Pop Culture

Zouk expanding internationally? Great. Let's hope it keeps its soul

The home-grown club powerhouse is expanding abroad, but seems to have gone mainstream

Image of Zouk. PHOTO: ZOUK

Home-grown club Zouk wasted no time embarking on an international expansion drive ever since conglomerate Genting Hong Kong bought it late last year.

In February this year, it announced ZoukOut would be going regional with preview shows in the Philippines (April 31 and May 1) and Hong Kong (Oct 7). Then there was the announcement that it would be hosting a stage for electronic dance music (EDM) at renowned Japanese music festival Summer Sonic later this month.

Three months later, it confirmed Zouk At Sea, a club on the high seas, aboard the Genting Dream, the newest ship by Genting.

All these developments sure created much buzz for the Zouk brand, and from Genting's perspective, it made perfect business sense to do so. Why else would you acquire a respected brand if not to market it?

That said, the strength of Zouk's brand, before the Genting buyout, had been more about being independent and trendsetting than commercial. Its focus was on providing quality music and great nightlife experiences, mostly in one spot, instead of becoming an expansive business empire that happens to be in the nightlife industry.

Would the Zouk of old have thought it necessary to organise a beach music festival like Beach Beats earlier in the year, when it already had the annual ZoukOut at the end of the year? Or would it have anticipated that it would not take off?

The festival has since been moved indoors to Zouk itself, with the same line-up and a cheaper ticket price.

Back at the home base of Jiak Kim Street, before its move to Clarke Quay, there was the Aly & Fila episode in March that was perhaps the first indication of a leadership change.

The incident saw an international DJ unceremoniously leaving the DJ decks so that the son of Malaysian Prime Minister Najib Razak, allegedly a close friend of the new owners, could take to the decks.

Partygoers were left incensed and the online firestorm was massive, with many of Singapore's "trance family" refusing to step into the club again. Fila himself declared he would never play there again.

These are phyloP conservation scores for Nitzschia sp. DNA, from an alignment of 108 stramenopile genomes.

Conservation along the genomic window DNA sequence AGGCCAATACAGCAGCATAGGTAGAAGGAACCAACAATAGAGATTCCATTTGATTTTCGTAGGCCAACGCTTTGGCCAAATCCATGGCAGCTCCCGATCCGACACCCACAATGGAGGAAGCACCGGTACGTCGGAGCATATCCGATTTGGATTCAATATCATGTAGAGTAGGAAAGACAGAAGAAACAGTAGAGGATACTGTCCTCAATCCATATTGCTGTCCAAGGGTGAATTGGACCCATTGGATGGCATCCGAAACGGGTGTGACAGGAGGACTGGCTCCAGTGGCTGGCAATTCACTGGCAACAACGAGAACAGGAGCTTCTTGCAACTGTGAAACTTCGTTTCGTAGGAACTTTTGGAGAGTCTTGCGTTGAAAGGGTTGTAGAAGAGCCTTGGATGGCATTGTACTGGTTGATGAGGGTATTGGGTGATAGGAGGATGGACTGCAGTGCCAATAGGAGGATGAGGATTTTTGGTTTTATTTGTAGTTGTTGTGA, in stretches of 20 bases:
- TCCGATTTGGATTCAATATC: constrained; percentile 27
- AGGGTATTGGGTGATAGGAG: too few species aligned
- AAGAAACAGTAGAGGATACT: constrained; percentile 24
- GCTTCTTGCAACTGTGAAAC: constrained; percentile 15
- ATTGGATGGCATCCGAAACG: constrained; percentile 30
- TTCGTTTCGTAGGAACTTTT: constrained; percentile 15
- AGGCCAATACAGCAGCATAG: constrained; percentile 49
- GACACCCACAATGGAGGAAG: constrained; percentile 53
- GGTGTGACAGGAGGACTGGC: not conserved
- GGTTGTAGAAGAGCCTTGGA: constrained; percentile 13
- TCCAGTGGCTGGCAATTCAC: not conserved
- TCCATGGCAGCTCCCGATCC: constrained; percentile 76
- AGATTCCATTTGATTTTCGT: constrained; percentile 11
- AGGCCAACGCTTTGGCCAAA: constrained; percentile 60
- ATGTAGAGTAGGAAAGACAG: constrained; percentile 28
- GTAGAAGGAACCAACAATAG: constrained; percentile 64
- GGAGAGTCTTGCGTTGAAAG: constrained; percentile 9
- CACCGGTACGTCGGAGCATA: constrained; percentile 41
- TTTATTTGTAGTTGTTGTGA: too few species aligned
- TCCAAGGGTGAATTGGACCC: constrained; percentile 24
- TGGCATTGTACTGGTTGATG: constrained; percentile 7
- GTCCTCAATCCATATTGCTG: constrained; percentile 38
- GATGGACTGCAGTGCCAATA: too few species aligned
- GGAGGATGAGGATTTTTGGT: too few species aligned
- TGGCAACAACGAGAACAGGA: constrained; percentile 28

The incident was uncharacteristic of Zouk, which had on previous occasions, allowed Fila and many other top DJs to play way past their contracted set times.

There were whispers that "this would never have happened under Lincoln", referring to nightlife stalwart and original Zouk owner Lincoln Cheng, who was at the club's helm for more than 20 years before selling it for an undiclosed amount.

Lincoln-era Zouk, when Mr Cheng remained extremely hands-on throughout his tenure, accorded artists the utmost respect and kept them coming back .

In an interview with The Straits Times last year, respected DJ Armin Van Buuren who has played at Zouk and ZoukOut several times, talked about how Mr Cheng "treated both his customers and DJs well".

In the wake of Fila-gate, however, regular partygoers still showed up the next day and even on a Monday, packing the club. It was as if it had all blown over.

Perhaps that demonstrates the strength of the Zouk name, that a slip-up could be forgiven so easily.

But how much more goodwill can be withdrawn from the Zouk legacy?

Is the Fila incident a harbinger of more incidents that could dent Zouk's reputation as a world-class temple of dance music? In April this year, the club was ranked No. 6 in the world by the authoritative DJ Mag alongside world-famous clubs such as party capital Ibiza's Space and Amnesia.

Despite its lofty position on the list, gone are the days of marathon six-hour sets with Danny Tenaglia or Sven Vath. Cutting-edge dance music tastemakers such as Richie Hawtin and John Digweed would have been the highlights of the year for aficionados.

Then there were the genre-bending Bjork and Grace Jones in the 1990s and a reedy Steve Aoki before he became a household name in the late 2000s.

In its heyday, Zouk used to be a trendsetter, rather than one that showcased the flavour of the week or what was #trending.

Now you are more likely to see mainstream EDM's latest "it" boy on the roster. Three weeks ago, it was Snapchat superstar and Dutch DJ Oliver Heldens and last week it was Portuguese up-and-comer Kura as the Friday night headliner.

Now the only thing setting Zouk apart from a Las Vegas-style nightclub is bottle service and "trains" of champagne with sparklers. The purists doth protest.

The kids - or mainstream partygoers who are inevitably younger - love it and the club is packed to the gills, but at what cost?

Is Zouk en route to turning into another chain club like Las Vegas' Hakkasan or Spain's Pacha?

Regardless of the direction Zouk takes, there are no foreseeable alternatives that could step in to take its place at the top of the clubbing food chain in Singapore.

Might the Fila incident have been less quickly forgiven and forgotten if clubgoers had viable alternatives?

The likes of Pangea and Avalon have come and gone. The Butter Factory too closed in 2014 after its lease expired.

Though Butter Factory's owners said the club would return in a different form, nothing has materialised.

Zouk remains the only home- grown nightlife establishment that has a legacy, a longlasting one at that, and a proven track record.

There are hints of Zouk harkening back to its glory days with a Tech House-centric event on Saturday called SoulFeed, for instance. The event, though niche, will hopefully be the first of many such nights at the club, making space for genres other than EDM.

Perhaps, this is just the evolution that any big name club undergoes, but here's hoping the soul of the place won't be lost in the process.

A version of this article appeared in the print edition of The Straits Times on August 03, 2016, with the headline 'Has Zouk lost its soul?'. Print Edition | Subscribe